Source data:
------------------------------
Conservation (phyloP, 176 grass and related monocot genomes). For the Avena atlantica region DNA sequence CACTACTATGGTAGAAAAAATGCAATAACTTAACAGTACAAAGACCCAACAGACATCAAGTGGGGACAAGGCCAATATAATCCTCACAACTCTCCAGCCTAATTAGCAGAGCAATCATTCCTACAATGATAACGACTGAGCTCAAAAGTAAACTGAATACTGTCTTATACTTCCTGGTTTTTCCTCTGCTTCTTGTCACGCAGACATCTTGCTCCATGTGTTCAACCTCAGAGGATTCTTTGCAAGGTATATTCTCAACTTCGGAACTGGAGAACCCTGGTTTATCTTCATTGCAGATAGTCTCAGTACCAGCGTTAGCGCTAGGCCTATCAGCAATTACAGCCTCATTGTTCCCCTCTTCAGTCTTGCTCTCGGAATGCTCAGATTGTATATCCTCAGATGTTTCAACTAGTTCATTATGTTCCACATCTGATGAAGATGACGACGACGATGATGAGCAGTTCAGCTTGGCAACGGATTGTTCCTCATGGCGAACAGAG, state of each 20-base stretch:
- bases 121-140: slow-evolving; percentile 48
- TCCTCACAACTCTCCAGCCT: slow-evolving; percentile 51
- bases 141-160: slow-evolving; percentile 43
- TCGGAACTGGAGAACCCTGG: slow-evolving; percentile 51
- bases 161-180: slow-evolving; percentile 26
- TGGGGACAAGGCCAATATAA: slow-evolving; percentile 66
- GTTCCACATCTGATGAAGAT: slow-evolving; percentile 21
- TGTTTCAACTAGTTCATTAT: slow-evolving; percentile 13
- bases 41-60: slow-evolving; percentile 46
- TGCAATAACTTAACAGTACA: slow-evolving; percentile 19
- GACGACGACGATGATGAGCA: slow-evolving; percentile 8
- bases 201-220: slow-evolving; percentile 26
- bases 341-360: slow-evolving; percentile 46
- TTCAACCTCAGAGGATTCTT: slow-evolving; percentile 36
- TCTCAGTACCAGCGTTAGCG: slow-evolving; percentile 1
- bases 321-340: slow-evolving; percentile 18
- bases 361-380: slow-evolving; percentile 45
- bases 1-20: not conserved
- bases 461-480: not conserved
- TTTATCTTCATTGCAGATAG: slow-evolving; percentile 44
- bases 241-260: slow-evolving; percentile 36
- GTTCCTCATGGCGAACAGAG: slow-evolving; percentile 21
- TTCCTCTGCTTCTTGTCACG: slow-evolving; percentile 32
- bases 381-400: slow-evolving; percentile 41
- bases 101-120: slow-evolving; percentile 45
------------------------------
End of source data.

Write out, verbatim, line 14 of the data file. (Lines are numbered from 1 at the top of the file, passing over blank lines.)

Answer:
- bases 341-360: slow-evolving; percentile 46